Reading accounts of the slowing economy and national recession day after day, it is easy to become discouraged about the prospects for local business in the year or two to come. However, there is also an opportunity to recognize that while business prospects may seem dismal, it can be a matter of perspective and knowing where to look. While all indications are that the national economy is slowing, there are abundant opportunities to capitalize abroad.
The global economy is not immune from the flu, and the United States is still recovering. However, foreign countries like India present significant business opportunities. Consider the business case. India is the world's largest democracy and already has a middle class consumer base rivaling the United States. CEOs of Detroit's Big 3 have acknowledged that a majority of automobile sales in the next ten years will be in Asia. One hundred of the Fortune 500 have R&D facilities in India. The Indian economy has thrived in the last decade at a healthy eight percent growth, and the markets have been bullish. The country has a highly educated middle class populus exceeding 300 million people and India's populus makes up 33 percent of the world's online population. English is the language of business.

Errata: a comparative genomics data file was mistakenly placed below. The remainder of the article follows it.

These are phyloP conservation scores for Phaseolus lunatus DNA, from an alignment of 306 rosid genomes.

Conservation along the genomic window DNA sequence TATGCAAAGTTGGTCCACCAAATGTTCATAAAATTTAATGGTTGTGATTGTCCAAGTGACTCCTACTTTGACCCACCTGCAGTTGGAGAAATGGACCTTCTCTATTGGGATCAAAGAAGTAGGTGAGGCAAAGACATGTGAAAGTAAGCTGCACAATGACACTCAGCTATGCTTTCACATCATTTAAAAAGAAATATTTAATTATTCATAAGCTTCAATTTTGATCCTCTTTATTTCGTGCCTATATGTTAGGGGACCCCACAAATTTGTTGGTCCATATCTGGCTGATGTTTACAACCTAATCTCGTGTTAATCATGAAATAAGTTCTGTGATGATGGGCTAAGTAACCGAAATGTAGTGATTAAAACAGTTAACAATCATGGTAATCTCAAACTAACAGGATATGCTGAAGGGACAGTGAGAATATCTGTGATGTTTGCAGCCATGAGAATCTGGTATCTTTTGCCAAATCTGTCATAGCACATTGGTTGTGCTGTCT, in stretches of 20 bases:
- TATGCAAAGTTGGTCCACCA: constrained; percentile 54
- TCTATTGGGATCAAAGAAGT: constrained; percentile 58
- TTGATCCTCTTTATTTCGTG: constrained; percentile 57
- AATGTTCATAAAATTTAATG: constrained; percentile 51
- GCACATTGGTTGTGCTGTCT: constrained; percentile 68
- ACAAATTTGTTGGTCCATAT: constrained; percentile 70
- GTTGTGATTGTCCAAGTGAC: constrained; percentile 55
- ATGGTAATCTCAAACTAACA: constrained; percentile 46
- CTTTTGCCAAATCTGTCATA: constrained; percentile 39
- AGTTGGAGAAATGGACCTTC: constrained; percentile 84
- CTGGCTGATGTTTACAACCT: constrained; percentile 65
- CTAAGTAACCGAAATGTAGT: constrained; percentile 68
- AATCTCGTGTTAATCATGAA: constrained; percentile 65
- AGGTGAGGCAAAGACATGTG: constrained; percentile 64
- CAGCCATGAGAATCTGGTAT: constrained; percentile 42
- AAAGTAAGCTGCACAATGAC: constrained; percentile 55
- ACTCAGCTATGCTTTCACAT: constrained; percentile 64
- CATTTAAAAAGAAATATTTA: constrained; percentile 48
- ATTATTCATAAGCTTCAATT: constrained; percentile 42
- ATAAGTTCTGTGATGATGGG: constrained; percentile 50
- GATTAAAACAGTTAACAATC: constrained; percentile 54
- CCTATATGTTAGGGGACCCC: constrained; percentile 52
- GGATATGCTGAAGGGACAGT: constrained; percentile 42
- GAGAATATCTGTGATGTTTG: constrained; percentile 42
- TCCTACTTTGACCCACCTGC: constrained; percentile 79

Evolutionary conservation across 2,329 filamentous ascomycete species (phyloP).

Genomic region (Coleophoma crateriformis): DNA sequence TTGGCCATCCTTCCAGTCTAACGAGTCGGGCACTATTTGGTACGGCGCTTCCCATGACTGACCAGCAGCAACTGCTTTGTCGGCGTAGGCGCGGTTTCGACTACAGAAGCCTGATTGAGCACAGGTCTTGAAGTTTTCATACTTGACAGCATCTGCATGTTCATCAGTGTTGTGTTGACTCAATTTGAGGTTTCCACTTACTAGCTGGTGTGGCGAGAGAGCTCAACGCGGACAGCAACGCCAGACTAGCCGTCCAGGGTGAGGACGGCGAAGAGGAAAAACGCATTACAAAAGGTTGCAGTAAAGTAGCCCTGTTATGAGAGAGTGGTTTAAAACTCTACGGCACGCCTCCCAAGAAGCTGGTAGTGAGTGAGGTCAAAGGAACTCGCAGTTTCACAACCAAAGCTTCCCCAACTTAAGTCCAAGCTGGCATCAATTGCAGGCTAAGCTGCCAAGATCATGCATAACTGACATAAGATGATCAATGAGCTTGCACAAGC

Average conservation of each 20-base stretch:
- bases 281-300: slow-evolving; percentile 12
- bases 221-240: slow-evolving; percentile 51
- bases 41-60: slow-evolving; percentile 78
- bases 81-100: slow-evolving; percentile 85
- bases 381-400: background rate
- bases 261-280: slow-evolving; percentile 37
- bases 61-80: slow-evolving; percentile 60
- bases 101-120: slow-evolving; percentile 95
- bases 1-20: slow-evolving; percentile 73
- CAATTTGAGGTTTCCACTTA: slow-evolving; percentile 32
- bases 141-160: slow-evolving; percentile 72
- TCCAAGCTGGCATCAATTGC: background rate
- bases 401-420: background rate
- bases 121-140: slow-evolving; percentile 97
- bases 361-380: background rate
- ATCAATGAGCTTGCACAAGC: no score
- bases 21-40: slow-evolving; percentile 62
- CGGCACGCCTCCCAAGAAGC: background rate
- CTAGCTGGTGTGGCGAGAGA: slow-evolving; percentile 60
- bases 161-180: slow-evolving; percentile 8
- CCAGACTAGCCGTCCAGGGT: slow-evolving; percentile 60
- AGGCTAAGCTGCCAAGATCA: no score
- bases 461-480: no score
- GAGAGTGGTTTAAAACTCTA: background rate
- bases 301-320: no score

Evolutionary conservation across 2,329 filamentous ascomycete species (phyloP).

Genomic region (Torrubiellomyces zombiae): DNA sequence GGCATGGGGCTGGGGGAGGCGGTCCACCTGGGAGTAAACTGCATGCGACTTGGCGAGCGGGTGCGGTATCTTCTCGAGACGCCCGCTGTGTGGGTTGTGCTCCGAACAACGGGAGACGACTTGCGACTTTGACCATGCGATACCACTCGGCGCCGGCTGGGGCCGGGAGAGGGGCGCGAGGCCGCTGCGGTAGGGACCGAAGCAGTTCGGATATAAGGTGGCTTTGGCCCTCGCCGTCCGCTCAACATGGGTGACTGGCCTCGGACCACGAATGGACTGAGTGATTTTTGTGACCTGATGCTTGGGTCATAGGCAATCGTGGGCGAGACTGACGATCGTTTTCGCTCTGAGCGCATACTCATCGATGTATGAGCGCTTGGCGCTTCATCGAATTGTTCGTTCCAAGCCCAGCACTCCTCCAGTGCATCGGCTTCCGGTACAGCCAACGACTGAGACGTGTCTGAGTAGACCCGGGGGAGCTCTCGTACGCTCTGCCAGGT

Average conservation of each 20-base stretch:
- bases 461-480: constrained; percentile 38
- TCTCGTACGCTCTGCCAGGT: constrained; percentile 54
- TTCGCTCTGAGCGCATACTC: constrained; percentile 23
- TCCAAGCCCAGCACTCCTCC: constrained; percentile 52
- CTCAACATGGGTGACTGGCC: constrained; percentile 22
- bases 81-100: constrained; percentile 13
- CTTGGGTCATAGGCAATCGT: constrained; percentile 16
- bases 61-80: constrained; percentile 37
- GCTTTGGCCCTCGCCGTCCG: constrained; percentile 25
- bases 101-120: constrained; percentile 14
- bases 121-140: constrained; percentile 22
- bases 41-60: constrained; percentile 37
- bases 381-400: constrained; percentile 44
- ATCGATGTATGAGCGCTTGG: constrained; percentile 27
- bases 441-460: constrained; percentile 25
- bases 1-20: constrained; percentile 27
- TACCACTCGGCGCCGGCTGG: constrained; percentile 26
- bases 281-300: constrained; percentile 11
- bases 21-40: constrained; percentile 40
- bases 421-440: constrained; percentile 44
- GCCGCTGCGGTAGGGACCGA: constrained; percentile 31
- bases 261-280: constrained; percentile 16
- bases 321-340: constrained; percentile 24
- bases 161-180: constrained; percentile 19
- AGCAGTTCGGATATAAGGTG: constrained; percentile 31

If your business is automotive related or focused on IT, healthcare, e-commerce, pharmaceuticals, construction, architectural design, finance, telecommunications or real estate speculation, opportunities in India abound. Comparatively lower labor costs, combined with tax incentives and a consumer-hungry middle class whose appetite remains voracious make India something to consider as you contemplate how to "zig" your business plan as the local economy "zags." Since the Big 3 are already in India, it will be the forward-thinking supplier here that will act ahead of the curve so they can continue to grow with them there.
However, as when entering any foreign market, you need to educate yourself well in advance of the challenges of going abroad. Here are just some of the considerations you might keep in mind:
Remember what Tip O'Neill said: "All politics is local."
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